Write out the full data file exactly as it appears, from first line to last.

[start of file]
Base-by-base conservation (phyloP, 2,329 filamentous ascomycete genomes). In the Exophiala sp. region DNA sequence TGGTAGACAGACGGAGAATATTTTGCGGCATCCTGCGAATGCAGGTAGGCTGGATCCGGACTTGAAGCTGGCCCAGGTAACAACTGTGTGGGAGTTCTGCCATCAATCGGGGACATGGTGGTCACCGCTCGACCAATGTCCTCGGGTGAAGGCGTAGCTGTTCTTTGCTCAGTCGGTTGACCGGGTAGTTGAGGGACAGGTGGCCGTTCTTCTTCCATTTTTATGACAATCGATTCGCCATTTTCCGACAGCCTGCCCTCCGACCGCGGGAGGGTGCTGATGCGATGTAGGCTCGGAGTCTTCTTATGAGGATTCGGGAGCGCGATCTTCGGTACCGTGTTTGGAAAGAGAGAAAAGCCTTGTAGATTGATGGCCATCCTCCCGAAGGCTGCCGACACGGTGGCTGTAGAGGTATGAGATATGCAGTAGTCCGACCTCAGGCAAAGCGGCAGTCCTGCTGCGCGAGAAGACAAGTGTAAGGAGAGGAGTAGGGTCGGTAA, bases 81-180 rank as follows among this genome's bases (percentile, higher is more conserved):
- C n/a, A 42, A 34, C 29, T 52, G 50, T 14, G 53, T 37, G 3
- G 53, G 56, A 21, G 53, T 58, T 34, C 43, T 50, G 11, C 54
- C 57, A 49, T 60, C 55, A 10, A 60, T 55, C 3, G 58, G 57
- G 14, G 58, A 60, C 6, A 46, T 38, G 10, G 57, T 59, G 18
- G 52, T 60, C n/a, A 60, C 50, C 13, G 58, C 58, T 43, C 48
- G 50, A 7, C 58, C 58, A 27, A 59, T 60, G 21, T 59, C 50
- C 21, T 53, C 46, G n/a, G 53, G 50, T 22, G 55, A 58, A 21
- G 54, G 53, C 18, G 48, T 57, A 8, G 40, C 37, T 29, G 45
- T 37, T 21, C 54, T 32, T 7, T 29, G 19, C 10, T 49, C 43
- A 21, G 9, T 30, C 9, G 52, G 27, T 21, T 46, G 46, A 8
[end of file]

Base-by-base conservation (phyloP, 2,329 filamentous ascomycete genomes). In the Exophiala sp. region DNA sequence TGGTAGACAGACGGAGAATATTTTGCGGCATCCTGCGAATGCAGGTAGGCTGGATCCGGACTTGAAGCTGGCCCAGGTAACAACTGTGTGGGAGTTCTGCCATCAATCGGGGACATGGTGGTCACCGCTCGACCAATGTCCTCGGGTGAAGGCGTAGCTGTTCTTTGCTCAGTCGGTTGACCGGGTAGTTGAGGGACAGGTGGCCGTTCTTCTTCCATTTTTATGACAATCGATTCGCCATTTTCCGACAGCCTGCCCTCCGACCGCGGGAGGGTGCTGATGCGATGTAGGCTCGGAGTCTTCTTATGAGGATTCGGGAGCGCGATCTTCGGTACCGTGTTTGGAAAGAGAGAAAAGCCTTGTAGATTGATGGCCATCCTCCCGAAGGCTGCCGACACGGTGGCTGTAGAGGTATGAGATATGCAGTAGTCCGACCTCAGGCAAAGCGGCAGTCCTGCTGCGCGAGAAGACAAGTGTAAGGAGAGGAGTAGGGTCGGTAA, bases 81-180 rank as follows among this genome's bases (percentile, higher is more conserved):
- C n/a, A 42, A 34, C 29, T 52, G 50, T 14, G 53, T 37, G 3
- G 53, G 56, A 21, G 53, T 58, T 34, C 43, T 50, G 11, C 54
- C 57, A 49, T 60, C 55, A 10, A 60, T 55, C 3, G 58, G 57
- G 14, G 58, A 60, C 6, A 46, T 38, G 10, G 57, T 59, G 18
- G 52, T 60, C n/a, A 60, C 50, C 13, G 58, C 58, T 43, C 48
- G 50, A 7, C 58, C 58, A 27, A 59, T 60, G 21, T 59, C 50
- C 21, T 53, C 46, G n/a, G 53, G 50, T 22, G 55, A 58, A 21
- G 54, G 53, C 18, G 48, T 57, A 8, G 40, C 37, T 29, G 45
- T 37, T 21, C 54, T 32, T 7, T 29, G 19, C 10, T 49, C 43
- A 21, G 9, T 30, C 9, G 52, G 27, T 21, T 46, G 46, A 8